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Fiscal revenue up for second straight month
By Si Tingting (China Daily)
Updated: 2009-07-14 08:02

The country's fiscal revenue went up by a large margin in June, marking a record high year-on-year monthly growth this year and the second positive growth since May.

However, the Ministry of Finance (MOF) warned the engine to fuel such fiscal revenue growth was not solid enough.

China's June fiscal revenue rose 19.6 percent from a year earlier at 686.7 billion yuan ($100.54 billion), while spending climbed 21.5 percent, the MOF said yesterday. Fiscal revenue has improved since May along with the economy, the ministry said on its website. The figures indicated a surplus for June of 46.2 billion yuan.

Revenue in May rose 4.8 percent from a year earlier, reversing the downward trend of the past few months.

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The fiscal revenue growth to some extent reflected positive changes in the economy, as shown in a growth in business tax collections, the MOF said.

"The growth in business taxes was mainly fueled by the vibrant construction sector, the biggest beneficiary of the 4-trillion-yuan government stimulus," said Wang Yuanhong, economist and head of the Economic Forecasting Department of the State Information Center.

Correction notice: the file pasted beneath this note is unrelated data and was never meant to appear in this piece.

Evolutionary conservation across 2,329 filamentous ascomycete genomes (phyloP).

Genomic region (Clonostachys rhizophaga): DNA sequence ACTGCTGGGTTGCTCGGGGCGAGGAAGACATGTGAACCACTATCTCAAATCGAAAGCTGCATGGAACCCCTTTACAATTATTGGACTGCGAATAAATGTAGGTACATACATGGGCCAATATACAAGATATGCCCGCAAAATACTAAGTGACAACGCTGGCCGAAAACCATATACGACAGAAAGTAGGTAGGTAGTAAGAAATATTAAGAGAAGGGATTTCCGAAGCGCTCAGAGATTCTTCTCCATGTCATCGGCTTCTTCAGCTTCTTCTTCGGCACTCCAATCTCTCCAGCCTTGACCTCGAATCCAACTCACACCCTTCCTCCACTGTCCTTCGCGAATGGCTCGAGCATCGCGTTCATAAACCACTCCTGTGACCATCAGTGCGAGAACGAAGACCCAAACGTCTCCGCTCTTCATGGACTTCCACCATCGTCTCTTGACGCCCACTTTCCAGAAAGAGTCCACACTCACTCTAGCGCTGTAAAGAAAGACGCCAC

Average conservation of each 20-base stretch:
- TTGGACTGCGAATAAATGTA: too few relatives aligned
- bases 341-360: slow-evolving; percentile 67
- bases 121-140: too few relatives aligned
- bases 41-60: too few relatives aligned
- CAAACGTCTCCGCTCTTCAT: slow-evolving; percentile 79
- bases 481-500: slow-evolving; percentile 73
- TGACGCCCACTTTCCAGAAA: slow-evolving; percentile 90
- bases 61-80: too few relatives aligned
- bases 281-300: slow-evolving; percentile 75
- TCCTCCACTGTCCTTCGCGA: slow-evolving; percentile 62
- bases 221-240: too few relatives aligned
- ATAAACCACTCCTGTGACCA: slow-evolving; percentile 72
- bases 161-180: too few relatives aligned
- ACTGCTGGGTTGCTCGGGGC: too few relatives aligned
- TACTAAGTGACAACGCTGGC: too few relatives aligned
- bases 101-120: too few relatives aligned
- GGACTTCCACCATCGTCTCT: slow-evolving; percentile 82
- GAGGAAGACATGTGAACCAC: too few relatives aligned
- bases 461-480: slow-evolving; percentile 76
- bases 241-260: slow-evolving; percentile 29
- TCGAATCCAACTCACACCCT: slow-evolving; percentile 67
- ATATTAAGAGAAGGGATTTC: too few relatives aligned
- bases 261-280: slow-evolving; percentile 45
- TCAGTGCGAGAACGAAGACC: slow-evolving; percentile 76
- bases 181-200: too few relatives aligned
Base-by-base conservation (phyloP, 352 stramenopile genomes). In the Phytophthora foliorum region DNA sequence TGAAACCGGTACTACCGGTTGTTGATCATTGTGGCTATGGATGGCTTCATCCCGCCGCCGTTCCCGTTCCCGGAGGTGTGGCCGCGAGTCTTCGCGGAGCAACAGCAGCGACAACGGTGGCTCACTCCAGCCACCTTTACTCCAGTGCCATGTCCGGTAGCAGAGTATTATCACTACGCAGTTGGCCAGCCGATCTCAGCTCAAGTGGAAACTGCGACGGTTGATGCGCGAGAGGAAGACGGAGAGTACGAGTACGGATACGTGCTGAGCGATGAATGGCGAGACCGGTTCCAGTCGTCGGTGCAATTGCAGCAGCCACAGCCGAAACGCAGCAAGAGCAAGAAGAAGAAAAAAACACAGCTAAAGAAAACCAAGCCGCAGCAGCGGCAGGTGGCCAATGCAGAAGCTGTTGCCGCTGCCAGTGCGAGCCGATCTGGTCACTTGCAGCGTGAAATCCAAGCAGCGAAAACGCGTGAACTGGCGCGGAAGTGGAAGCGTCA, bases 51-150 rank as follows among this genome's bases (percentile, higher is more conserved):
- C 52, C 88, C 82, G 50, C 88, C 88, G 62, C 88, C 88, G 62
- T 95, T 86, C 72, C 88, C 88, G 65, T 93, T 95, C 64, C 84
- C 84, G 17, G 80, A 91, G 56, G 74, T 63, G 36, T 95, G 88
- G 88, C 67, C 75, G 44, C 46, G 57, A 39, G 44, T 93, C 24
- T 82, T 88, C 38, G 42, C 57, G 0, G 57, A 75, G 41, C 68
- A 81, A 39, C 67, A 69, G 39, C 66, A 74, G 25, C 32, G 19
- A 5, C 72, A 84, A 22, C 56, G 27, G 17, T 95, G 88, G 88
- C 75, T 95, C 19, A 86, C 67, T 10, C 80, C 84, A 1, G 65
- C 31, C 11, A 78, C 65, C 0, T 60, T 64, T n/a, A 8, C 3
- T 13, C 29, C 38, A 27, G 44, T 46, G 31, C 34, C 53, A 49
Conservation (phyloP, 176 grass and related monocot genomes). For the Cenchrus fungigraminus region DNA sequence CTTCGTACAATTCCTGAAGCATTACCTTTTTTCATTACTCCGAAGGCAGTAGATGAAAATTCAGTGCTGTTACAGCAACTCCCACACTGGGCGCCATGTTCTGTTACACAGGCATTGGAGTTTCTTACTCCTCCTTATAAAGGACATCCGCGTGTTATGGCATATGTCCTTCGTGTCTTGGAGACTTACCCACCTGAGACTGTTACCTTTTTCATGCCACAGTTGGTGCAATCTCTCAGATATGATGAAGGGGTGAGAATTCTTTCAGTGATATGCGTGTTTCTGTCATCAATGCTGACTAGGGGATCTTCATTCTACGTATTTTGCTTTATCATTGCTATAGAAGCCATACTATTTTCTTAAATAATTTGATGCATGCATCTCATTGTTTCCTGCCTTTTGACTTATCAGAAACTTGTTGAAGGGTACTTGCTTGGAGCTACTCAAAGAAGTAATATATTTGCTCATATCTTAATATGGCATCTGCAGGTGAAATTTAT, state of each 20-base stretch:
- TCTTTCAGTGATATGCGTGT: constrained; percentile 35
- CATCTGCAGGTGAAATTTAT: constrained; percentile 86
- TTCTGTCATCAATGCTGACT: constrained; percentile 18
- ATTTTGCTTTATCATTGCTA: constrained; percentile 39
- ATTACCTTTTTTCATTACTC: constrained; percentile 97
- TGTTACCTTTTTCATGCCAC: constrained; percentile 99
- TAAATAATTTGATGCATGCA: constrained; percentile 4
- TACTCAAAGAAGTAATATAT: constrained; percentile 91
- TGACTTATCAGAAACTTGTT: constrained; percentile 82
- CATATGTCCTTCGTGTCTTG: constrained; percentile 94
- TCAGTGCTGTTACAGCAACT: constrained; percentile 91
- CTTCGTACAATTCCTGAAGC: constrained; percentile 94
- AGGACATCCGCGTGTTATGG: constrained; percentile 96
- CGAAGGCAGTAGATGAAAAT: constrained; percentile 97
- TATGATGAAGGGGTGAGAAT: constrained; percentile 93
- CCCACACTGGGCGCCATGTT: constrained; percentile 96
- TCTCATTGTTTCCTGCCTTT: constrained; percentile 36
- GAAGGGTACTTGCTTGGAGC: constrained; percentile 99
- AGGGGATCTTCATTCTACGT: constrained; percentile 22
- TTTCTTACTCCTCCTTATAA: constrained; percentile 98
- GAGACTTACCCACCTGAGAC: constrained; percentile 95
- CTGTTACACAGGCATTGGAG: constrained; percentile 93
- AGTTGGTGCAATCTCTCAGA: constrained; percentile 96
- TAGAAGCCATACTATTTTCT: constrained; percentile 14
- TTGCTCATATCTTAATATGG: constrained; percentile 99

In addition, the revenue growth was also a result of the booming property market and financial services industry as well as the fuel tax reform, he explained. A rising consumption tax also indicated Chinese consumers' strong ability to spend.

However, the 13.8-percent decline in corporate tax reflected that Chinese companies still needed more time to recover, Wang said, dismissing some views regarding absolute confidence in China's recovery.

Combined central and local government revenues in the first half totaled 3.4 trillion yuan, a fall of 2.4 percent from the same period last year.

The country needs to achieve more than 8 percent revenue growth in the second half of the year to realize a full year target of 8 percent growth.

The Chinese government expects revenue to grow 8 percent in 2009, much slower than previous years. Its revenue climbed 18.8 percent in 2008 and 32.4 percent in 2007.

"I believe that as the stimulus package would continue to contribute to growth in investment and domestic demand in the second half of the year, China could achieve the 8 percent growth target," said Jia Kang, president of Institute of Fiscal Science, the Ministry of Finance.

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